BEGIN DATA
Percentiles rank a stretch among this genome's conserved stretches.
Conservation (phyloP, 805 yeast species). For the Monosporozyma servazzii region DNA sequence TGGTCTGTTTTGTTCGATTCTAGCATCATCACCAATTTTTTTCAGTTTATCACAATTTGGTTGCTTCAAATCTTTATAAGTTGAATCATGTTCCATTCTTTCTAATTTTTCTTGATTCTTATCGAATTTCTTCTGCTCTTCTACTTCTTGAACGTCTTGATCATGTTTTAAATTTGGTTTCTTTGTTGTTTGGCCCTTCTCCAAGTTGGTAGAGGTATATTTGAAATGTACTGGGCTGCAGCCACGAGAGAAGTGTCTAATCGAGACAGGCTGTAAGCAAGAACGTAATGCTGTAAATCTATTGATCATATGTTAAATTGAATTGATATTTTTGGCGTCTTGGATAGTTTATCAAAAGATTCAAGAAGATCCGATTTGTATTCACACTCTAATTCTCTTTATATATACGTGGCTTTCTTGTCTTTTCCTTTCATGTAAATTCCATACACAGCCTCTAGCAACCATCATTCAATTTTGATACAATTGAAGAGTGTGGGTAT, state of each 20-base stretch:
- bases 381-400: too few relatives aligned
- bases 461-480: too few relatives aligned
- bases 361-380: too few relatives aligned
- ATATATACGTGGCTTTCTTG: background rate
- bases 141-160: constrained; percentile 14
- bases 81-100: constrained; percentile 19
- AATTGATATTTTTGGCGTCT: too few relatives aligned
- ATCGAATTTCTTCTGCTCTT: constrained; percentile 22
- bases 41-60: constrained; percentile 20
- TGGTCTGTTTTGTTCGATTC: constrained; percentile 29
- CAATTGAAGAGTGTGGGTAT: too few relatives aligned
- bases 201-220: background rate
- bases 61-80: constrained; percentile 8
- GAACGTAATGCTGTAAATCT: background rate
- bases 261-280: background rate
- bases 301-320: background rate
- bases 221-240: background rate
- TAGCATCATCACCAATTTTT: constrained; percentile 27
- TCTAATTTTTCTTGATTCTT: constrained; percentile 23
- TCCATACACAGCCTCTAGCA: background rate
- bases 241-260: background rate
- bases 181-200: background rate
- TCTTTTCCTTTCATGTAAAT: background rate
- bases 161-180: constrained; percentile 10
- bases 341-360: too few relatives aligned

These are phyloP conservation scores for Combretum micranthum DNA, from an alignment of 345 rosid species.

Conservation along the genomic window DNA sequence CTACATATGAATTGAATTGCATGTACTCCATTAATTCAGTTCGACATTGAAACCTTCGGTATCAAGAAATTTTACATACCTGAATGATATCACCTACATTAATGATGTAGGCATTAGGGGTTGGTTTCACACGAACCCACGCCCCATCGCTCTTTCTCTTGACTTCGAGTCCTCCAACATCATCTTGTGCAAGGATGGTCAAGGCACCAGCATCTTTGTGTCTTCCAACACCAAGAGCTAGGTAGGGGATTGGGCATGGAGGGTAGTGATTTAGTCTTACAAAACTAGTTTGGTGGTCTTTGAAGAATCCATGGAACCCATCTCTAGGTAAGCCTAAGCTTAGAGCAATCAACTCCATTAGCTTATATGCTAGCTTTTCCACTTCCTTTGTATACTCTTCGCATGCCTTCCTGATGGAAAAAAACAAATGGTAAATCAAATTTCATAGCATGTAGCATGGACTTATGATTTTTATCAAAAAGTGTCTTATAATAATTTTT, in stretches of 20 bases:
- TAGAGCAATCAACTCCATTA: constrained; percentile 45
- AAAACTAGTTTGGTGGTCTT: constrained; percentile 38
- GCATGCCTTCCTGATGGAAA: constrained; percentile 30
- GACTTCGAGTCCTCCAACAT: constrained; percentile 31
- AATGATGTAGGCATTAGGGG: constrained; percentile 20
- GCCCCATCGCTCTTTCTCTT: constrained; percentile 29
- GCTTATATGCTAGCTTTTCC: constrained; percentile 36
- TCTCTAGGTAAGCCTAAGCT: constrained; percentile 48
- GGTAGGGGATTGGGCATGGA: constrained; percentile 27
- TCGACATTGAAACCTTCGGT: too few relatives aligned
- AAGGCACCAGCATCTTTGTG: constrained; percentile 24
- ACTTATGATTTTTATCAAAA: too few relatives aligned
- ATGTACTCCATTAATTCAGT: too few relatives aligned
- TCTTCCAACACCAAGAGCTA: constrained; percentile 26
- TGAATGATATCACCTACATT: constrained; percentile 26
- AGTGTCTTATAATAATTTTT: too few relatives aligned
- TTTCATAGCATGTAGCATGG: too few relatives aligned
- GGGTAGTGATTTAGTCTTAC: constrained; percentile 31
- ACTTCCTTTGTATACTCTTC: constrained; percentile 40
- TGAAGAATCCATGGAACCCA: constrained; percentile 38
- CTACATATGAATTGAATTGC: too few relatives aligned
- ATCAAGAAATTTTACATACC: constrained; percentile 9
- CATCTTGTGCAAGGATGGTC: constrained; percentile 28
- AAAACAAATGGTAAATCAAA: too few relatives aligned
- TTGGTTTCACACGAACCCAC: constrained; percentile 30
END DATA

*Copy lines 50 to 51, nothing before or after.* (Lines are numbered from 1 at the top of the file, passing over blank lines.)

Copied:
- CTACATATGAATTGAATTGC: too few relatives aligned
- ATCAAGAAATTTTACATACC: constrained; percentile 9